Many of the Nanning bears have needed emergency surgery to provide relief from crippling pain... and for some it’s been life-saving.

Claws Clipped

The bears receive regular ‘manicures’ to stop their claws piercing their paw pads.

A major challenge was improving the mental health of the bears. Many showed signs of distress. Stereotypical behaviour – like pacing and head swaying was common.

China Bear and Vet Team Director Nic Field is in charge of the bears’ overall well-being. She explained that to help them recover, their carers introduced simple items to keep them stimulated – balls, puzzle feeders, ice blocks, giant banana leaves and strong smelling smears such as peanut butter and stinky tofu. The bears loved them.

And thanks to a generous UK donor, each of these gorgeous bears got their very own paddling pool!


Ronnie aka John makes the most of his paddling pool...

Wai Kee and Smudge

... while Wai Kee and Smudge are happy to double dip.

Alex Ball

Alex loves his ball... tossing it across his yard then lolloping happily after it.

Late in 2015, we learned we could no longer build a sanctuary at Nanning... the entire site had been sold to developers! While this was definitely a surprise – and a setback – we had no option but to look for the positive. We would move the Nanning bears ‘home’ to our sanctuary in Chengdu.

In fact it made sense. Our sanctuary population was dwindling and the remaining population were mostly geriatric.

But it was a massive undertaking in itself, requiring a series of 1,200-kilometre trips. We started planning straight away.

But that was not our biggest problem... the problem was, and remains today, the ongoing internal takeover of the entire horticulture facility, with the bears part of the overall ‘package’, despite the promise remaining that they will still be allowed to join us in Chengdu.


Lovely old Bronwyn is one of a number of elderly bears who’ve passed away at our Chengdu sanctuary in recent years. With its falling population, the sanctuary now has more space to house the bears from Nanning.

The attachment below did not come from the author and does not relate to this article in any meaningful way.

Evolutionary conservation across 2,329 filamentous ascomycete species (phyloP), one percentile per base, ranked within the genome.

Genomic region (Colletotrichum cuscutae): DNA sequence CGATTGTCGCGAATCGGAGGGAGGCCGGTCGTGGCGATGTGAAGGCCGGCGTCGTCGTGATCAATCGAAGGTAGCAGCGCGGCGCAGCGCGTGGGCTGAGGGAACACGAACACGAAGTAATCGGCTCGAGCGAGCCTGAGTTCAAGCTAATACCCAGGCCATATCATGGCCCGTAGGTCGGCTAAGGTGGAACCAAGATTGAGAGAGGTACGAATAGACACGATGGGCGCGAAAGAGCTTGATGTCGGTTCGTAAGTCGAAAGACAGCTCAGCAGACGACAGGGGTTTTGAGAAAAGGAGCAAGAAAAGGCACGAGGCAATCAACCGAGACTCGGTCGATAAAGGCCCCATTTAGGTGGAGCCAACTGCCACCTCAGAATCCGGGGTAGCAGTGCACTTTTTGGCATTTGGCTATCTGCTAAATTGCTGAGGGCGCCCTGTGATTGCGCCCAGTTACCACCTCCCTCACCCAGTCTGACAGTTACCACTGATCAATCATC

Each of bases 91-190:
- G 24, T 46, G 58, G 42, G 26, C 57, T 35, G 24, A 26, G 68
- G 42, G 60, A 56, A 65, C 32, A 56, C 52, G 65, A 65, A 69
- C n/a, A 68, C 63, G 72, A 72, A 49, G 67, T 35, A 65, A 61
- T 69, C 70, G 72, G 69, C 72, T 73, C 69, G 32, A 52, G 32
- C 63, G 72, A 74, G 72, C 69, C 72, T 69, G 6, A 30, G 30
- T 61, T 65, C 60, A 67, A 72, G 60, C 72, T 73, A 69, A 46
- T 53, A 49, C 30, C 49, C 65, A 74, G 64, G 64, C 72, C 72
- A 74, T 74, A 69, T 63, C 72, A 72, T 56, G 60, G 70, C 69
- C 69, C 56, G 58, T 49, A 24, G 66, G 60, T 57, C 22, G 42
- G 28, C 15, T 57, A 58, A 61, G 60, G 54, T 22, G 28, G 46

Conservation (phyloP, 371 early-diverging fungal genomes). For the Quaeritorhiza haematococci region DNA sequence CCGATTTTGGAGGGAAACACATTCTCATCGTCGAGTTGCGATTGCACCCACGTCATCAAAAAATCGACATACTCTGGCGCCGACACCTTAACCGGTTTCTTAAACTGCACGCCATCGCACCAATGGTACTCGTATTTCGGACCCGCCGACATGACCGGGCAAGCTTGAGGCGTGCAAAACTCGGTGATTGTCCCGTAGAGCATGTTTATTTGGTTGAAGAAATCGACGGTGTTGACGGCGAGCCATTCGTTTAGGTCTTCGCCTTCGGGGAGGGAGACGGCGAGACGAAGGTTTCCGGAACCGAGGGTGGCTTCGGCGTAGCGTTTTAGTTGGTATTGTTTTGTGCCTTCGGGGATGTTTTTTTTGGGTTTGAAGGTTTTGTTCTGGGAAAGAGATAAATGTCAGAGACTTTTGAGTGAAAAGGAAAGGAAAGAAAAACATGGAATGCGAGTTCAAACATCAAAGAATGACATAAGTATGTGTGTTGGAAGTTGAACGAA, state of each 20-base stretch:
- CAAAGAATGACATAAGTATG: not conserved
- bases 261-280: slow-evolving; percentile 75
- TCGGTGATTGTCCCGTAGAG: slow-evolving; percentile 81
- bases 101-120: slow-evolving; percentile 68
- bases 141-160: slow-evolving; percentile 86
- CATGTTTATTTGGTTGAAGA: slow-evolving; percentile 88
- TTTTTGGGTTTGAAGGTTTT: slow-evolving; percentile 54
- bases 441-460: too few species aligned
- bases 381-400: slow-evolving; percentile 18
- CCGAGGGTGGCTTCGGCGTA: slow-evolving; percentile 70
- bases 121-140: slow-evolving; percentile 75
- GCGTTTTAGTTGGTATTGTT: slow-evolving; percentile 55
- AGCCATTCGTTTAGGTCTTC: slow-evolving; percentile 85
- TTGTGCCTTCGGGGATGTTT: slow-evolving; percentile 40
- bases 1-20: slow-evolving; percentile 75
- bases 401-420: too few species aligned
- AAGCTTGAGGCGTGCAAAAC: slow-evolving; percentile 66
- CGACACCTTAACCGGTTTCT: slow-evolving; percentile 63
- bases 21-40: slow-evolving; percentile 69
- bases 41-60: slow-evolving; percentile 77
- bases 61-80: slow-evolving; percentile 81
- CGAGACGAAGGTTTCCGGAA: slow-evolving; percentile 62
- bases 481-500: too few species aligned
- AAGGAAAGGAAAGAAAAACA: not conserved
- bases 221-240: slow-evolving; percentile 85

We’re still waiting for the ‘package’ to be agreed by the authorities and stakeholders in Nanning! We already have agreement that we can take the bears, but not the final permission needed to actually get these poor animals on the road. This despite our every effort to encourage the bears being separated from the horticulture package and allowed safe passage to our Chengdu sanctuary.

In the words of our founder and CEO Jill Robinson:

‘We’ve learned not to expect anything, so the word now is “hope”.

‘But if Animals Asia stands for one thing, it’s commitment to animals, and while frustration grows, what keeps us going is precisely that – commitment to these bears. We could never turn our backs on them – we promised our help and duty of care from the second we saw them, and that promise will be kept. We will bring them home.’

Since taking over their care, more than a dozen of these beautiful bears have died, never to walk on grass, never to make it home. But at least they finally knew how it felt to be loved and lived their final years in peace and contentment.

Meanwhile the surviving bears continue to get the very best care possible, and their lives are immeasurably better under our care. Most importantly, every one of these brave animals is loved beyond words.


Kind words and fruity shakes mean the world to bears like gentle little Jeanne.

Puzzle feeder

Simple bamboo puzzle feeders keep the bears occupied for hours.


Baloo still has the scars from years of frustrated rubbing against his cage bars. But he’s a much happier bear today.


And of course we love to spoil these beautiful bears. Happy Christmas, Francis!

More Information

Bear Profiles

Meet some of the most iconic bears that Animals Asia has cared for at its award-winning sanctuaries in China and Vietnam